Documentary | 2021 |USA | 62 min | Digital

John Wilcox: The Relinquishment of Time

When an artist dies, what happens to their artwork?  This is the story of one man’s journey to posthumously archive and exhibit his brother’s artistic estate, and a window into the personal motives behind minimalist art.  

FILMED & EDITED BY: Exploredinary

PRODUCED BY: The Ioannes Project

PREMIERES: Hill Country Film Festival 2021

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When abstract painter John Wilcox died in 2012, he left behind a massive collection of artworks.  John didn’t leave behind instructions for what to do with his life’s work though.  Instead, that decision was inherited by his brother David Wilcox who set off on a multiyear journey to memorialize John by having the works archived, cataloged, and exhibited.

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John Wilcox The Relinquishment of Time brings new life to the artist’s body of work. It reveals how experience shapes decisions and process. And helps audiences to understand that every stroke of the paintbrush can hold meaning. But more importantly, the film reveals that family and brotherhood can be a form of art itself. An artform that nourishes the soul, enlightens the mind and brings life to the body. 

Discover more of John's art at:



“John’s work works in both ways – both as apparently cool and apparently uninvolved with the emotional aspect of the world,” said  Dr. Richard Brettell, founder of the Edith O’Donnell institute of Art History at the University of Texas-Dallas. “[But] then as you plummet it and get to know about the mark makings and [John’s] reasons for doing things you begin to understand that it too is an art which has as much depth as any work by Van Gogh or Delacroix.”


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We are a filmmaking couple comprised of: Sarah Reyes and Daniel Driensky, and our collaborative is called Exploredinary.  The documentary work that we pursue is primarily focused around arts and culture.  


We were initially introduced to David Wilcox in 2017 as he was hoping to document an exhibit at the Wilcox Space prior to its dismantling.  We visited the space and were struck with the quality of the paintings as well as the prestigious curatorial work involved.  

Initially, we had no frame of reference for minimalist art, but as David began to share personal stories of his brother, John, the more it brought the work to life for us, and the more our understanding and appreciation for the art form grew.  We knew that sharing John's story could also help others gain an appreciation for this underrepresented genre.  

Working on a posthumous documentary was particularly challenging because our main character was unavailable for commentary.  This created a situation where we were forced to seek experts in various fields to help us piece together who John really was; historically, as an artist, and as a human being.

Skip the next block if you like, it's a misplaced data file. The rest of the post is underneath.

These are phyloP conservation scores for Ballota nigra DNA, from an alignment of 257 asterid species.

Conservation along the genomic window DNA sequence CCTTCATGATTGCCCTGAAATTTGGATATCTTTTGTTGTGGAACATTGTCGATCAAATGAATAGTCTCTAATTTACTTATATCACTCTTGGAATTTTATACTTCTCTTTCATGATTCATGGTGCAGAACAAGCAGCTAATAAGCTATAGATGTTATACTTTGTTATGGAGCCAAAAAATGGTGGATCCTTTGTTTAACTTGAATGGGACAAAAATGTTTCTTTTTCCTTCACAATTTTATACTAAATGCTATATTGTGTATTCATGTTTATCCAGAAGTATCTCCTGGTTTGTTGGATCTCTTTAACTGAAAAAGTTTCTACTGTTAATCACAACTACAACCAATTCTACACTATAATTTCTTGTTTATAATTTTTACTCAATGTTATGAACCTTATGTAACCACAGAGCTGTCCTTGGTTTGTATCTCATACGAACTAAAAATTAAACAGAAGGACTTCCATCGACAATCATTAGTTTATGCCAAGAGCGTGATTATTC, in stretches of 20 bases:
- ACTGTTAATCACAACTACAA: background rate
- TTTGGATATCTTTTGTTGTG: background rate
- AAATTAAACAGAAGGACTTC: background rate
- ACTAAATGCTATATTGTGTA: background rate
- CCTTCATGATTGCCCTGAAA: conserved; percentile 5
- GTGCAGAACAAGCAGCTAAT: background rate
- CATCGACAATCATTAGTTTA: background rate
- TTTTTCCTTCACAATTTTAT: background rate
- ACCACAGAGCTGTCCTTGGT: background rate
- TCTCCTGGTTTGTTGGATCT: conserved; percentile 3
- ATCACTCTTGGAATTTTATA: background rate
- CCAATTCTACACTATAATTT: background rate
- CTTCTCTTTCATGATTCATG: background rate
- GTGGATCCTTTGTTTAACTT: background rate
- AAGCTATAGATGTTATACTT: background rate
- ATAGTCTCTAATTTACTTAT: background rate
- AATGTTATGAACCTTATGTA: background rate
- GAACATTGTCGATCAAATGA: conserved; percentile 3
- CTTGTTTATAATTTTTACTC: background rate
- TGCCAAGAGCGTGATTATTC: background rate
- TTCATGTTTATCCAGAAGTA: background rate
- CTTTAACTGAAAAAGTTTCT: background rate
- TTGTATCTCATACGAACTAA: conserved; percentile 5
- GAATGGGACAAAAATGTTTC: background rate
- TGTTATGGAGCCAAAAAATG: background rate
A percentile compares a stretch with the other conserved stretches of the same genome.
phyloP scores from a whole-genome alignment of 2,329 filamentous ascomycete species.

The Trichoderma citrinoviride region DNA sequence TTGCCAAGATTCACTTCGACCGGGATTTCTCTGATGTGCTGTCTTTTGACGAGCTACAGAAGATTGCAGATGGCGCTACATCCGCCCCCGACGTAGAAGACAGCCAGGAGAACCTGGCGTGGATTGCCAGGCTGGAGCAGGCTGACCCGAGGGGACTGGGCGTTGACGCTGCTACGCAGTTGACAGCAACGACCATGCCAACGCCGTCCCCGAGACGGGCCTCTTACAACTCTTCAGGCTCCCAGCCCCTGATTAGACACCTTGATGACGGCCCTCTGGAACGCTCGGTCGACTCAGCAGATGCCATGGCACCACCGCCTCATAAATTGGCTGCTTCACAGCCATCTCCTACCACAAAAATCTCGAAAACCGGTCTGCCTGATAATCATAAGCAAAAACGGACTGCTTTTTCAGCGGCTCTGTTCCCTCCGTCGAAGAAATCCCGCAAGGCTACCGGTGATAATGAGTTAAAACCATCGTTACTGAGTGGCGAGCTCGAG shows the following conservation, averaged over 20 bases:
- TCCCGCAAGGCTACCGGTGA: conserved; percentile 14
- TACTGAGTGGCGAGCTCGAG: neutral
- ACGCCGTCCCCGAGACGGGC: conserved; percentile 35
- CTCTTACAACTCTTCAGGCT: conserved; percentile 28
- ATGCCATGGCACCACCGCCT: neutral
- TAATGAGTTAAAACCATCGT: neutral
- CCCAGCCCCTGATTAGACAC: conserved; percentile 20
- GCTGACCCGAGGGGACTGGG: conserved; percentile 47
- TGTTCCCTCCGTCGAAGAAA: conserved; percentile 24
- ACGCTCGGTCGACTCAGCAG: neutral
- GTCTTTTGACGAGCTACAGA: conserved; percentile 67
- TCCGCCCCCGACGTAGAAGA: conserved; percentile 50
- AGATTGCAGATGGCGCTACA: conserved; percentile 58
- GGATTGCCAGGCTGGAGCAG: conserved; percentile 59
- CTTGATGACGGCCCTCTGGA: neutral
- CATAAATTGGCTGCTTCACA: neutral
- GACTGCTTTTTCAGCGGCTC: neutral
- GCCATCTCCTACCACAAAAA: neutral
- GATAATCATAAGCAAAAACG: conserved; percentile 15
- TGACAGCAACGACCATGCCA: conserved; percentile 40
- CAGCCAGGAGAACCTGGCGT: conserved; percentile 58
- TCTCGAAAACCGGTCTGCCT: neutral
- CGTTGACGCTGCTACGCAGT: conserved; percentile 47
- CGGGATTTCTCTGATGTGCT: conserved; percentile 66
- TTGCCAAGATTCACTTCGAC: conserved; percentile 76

We were led down a path that would change our lives forever.  John's philosophy of life was revealed to us slowly through his friends, family and the historians that researched his work.  We were touched by the struggles he endured, and inspired by the obstacles he overcame through his art.  

Although we never met John, we feel like we can reach out and sense his presence.  The sound of his voice echoes in our thoughts as we recall quotes from the recordings he left behind, and continues to provide us with valuable lessons.  


Above all, John has modeled bravery and authenticity for us.  He came to terms with being gay in rural Texas, he developed a serious art practice in a difficult field, he lived through the AIDS epidemic in NYC, and he was afflicted with serious medical conditions that brought his life to an early end.  Despite it all, he never gave up on being himself, never wavered at pursuing the art he was so passionate about - something we can all learn from.  


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Minimalist Painter

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Brother of John Wilcox

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Associate Director Edith O'Donnell Institute of Art History

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January 17, 1949 - July 24, 2020

Director Edith O'Donnell Institute of Art History

Former Director of the DMA

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Associate Paintings Conservator at the DMA

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Painter, sculptor, poet, known for The Hill

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Photographer, friend of John Wilcox

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Owner at Barry Whistler Gallery

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Friend of John Wilcox

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Contemporary Artist

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Editor, The Athenaeum Review